Archives and archivists audio

Whether you’re an archivist, researcher or interested in the field, experts from The National Archives and elsewhere offer insights into archival history, records and the challenges archives face.

  • Audio contentA podcast about the court case that banned Radclyffe Hall's book 'The Well of Loneliness', a 1920s lesbian novel.

    Unfolding the court case that banned a 1920s lesbian novel

    In 1928 Radclyffe Hall wrote ‘The Well of Loneliness’, a novel that featured female characters in same-sex relationships. Shortly after it was published, the Sunday Express called for the book to be suppressed and urged the Home Office to censor it. Despite […]

  • Audio contentBill to amend the law relating to homosexual offences 1961, Catalogue reference HO291 125 1.

    The Sexual Offences Act 1967. Part 2: Wolfenden’s silent women

    On 27 July 2017, The National Archives held a day of talks to mark the 50th anniversary of the royal assent of the Sexual Offences Act 1967, which partially decriminalised male homosexuality in England and Wales. In this recording, Caroline Derry […]

  • Audio contentMap noting the locations of urinals in London where arrests were made during 1953

    The Sexual Offences Act 1967. Part 1: The lives of men from 1953 to the 1967 Act

    On 27 July 2017, The National Archives held a day of talks to mark the 50th anniversary of the royal assent of the Sexual Offences Act 1967, which partially decriminalised male homosexuality in England and Wales. In this recording, Sammy Sturgess discusses […]

  • Audio contentA photograph of Jane Austen from an old print, 1905. Catalogue reference: COPY1/487/457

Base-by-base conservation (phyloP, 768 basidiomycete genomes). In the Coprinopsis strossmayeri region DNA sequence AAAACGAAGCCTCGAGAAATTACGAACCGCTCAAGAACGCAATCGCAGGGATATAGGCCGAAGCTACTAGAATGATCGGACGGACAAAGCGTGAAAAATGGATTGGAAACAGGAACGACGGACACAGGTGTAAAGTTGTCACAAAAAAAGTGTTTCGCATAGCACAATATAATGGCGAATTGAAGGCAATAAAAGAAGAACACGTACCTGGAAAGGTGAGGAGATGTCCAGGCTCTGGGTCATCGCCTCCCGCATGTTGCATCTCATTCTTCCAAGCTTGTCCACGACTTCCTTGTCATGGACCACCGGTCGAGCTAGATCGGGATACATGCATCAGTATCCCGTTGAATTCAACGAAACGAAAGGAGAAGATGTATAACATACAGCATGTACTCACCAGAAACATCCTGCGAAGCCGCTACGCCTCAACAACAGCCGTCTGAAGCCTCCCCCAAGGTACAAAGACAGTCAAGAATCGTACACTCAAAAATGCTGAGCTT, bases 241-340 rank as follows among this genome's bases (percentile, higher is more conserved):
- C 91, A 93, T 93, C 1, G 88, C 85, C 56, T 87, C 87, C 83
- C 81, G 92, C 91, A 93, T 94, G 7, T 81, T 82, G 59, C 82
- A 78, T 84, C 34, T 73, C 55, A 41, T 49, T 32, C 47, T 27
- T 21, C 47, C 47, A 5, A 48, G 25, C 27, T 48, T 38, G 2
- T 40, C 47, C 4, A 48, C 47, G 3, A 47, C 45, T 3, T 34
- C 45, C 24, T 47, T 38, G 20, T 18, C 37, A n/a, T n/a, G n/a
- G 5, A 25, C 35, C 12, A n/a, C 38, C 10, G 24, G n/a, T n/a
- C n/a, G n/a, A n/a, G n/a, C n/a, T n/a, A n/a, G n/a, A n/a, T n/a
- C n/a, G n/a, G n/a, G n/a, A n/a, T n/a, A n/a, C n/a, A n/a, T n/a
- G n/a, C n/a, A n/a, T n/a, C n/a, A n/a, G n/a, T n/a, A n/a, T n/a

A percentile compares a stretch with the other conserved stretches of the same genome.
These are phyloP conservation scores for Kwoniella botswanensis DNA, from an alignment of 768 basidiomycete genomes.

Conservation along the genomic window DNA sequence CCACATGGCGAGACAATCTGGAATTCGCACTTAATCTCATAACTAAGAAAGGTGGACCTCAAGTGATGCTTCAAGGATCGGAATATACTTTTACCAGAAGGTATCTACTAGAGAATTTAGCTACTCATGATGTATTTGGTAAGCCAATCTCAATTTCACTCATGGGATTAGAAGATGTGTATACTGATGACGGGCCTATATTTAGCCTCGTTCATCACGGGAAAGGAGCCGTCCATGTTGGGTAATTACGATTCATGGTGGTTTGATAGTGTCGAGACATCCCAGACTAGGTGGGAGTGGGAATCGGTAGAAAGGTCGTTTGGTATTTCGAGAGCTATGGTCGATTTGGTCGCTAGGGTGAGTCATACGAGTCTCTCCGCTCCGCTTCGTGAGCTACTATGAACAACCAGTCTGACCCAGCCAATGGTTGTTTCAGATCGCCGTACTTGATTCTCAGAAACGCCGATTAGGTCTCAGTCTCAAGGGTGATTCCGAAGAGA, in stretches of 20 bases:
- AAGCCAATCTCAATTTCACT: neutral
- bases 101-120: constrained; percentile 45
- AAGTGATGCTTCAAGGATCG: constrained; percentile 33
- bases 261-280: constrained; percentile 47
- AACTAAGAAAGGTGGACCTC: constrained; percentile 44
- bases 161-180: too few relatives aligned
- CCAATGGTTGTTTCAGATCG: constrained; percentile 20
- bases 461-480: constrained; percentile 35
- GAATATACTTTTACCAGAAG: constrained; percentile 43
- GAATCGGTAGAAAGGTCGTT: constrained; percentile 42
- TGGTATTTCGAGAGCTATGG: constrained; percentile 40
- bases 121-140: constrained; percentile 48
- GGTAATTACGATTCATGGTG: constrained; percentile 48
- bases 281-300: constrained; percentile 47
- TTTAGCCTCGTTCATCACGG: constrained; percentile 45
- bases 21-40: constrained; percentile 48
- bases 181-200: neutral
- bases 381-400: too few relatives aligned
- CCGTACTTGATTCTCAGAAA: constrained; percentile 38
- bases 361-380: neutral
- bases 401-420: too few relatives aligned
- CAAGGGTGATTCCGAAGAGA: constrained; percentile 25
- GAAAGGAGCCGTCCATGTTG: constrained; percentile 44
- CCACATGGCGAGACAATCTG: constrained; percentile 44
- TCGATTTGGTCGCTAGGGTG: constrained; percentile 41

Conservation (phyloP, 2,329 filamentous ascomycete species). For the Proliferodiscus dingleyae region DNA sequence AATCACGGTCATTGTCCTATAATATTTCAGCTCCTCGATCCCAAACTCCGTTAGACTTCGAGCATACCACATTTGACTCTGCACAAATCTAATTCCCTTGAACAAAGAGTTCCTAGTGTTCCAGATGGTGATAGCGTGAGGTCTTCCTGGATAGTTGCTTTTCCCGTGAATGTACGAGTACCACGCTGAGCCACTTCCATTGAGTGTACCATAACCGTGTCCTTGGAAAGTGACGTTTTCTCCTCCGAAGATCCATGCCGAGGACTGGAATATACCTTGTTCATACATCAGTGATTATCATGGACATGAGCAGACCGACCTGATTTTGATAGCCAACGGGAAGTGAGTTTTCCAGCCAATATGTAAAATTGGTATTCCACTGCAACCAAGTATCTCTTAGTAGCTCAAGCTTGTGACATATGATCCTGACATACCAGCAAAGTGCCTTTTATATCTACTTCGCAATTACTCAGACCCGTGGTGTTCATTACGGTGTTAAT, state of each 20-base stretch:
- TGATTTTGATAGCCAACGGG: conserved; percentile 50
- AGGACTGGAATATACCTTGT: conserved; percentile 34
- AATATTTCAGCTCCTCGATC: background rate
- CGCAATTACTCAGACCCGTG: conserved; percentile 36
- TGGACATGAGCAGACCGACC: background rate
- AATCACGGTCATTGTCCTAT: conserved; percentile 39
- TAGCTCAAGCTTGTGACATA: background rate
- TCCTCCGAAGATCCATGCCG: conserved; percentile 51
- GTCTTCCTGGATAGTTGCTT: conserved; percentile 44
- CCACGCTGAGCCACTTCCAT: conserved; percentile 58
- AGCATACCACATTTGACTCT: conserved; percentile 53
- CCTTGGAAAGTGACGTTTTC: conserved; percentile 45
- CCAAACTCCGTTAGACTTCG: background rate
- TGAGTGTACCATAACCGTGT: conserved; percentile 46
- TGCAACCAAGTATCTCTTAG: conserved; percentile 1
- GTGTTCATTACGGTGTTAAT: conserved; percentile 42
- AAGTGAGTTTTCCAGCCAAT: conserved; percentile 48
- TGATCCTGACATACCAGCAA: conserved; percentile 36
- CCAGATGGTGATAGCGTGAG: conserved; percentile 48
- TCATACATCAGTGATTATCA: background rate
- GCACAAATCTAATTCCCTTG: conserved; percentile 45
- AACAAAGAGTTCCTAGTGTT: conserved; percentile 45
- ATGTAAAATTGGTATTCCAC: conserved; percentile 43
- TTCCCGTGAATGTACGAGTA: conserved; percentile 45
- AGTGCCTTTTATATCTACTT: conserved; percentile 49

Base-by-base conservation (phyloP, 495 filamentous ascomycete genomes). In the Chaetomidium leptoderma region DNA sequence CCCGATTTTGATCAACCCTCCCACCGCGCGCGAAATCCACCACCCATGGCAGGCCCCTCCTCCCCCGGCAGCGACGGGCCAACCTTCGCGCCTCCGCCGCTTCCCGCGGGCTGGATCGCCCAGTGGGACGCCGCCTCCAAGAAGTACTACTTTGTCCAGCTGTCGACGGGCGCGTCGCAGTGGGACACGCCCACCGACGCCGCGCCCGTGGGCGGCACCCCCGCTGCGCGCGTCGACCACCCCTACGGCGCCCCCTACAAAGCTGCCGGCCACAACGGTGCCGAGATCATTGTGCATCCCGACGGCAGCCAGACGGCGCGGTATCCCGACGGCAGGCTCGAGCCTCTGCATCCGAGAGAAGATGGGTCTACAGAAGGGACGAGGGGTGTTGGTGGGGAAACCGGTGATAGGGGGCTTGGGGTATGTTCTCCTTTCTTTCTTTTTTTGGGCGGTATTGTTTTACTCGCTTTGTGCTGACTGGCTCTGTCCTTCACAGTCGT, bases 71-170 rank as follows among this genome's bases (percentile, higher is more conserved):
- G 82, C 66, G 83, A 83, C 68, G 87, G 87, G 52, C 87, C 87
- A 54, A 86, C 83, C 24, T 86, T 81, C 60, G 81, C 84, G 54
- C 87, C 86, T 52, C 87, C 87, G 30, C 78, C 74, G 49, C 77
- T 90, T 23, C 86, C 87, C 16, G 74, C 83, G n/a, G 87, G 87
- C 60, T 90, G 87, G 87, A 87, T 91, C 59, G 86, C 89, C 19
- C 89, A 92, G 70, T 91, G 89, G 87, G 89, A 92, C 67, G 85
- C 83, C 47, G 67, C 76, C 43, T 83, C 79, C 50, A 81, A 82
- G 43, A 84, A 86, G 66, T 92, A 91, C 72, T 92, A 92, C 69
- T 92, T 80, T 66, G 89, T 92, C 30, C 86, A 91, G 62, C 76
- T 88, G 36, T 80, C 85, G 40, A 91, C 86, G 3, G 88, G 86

Jane Austen: from beginning to end

    To commemorate the bicentenary of Jane Austen’s death in 1817, Professor Fiona Stafford delivered a talk on Austen’s life and work at the The National Archives, where Austen’s original will is held. Fiona Stafford is a professor of English Language and […]

  • Audio contentA podcast about Catherine Howard's last letter to Thomas Culpeper

    A tormented Tudor queen’s treasonous ‘love letter’

    In this episode, Neil Johnston and Christopher Day discuss a letter written by Catherine Howard, the fifth wife of Henry VIII, to Thomas Culpeper, a groom of the King’s Privy chamber. The document was part of a body of evidence collected against Catherine […]

  • Audio contentA podcast about a letter seized from an LGBT-friendly club in 1930s Soho

    Sexuality under scrutiny in 1930s Soho

    In 1934, homosexual acts between men – in public and in private – were illegal in the UK. Police surveilled a number of social spaces across London suspected of permitting what the state then considered to be ‘immoral activity’ and in August conducted […]

  • Audio contentA photograph of a note addressed to Oscar Wilde. Catalogue reference: CRIM 1/41/6/1895

    Oscar Wilde’s trial and imprisonment – a short play

    This short play explores the trial and imprisonment of Oscar Wilde. In 1895 the celebrated author and playwright was found guilty of gross indecency and sentenced to two years imprisonment, with hard labour. The words are taken directly from records […]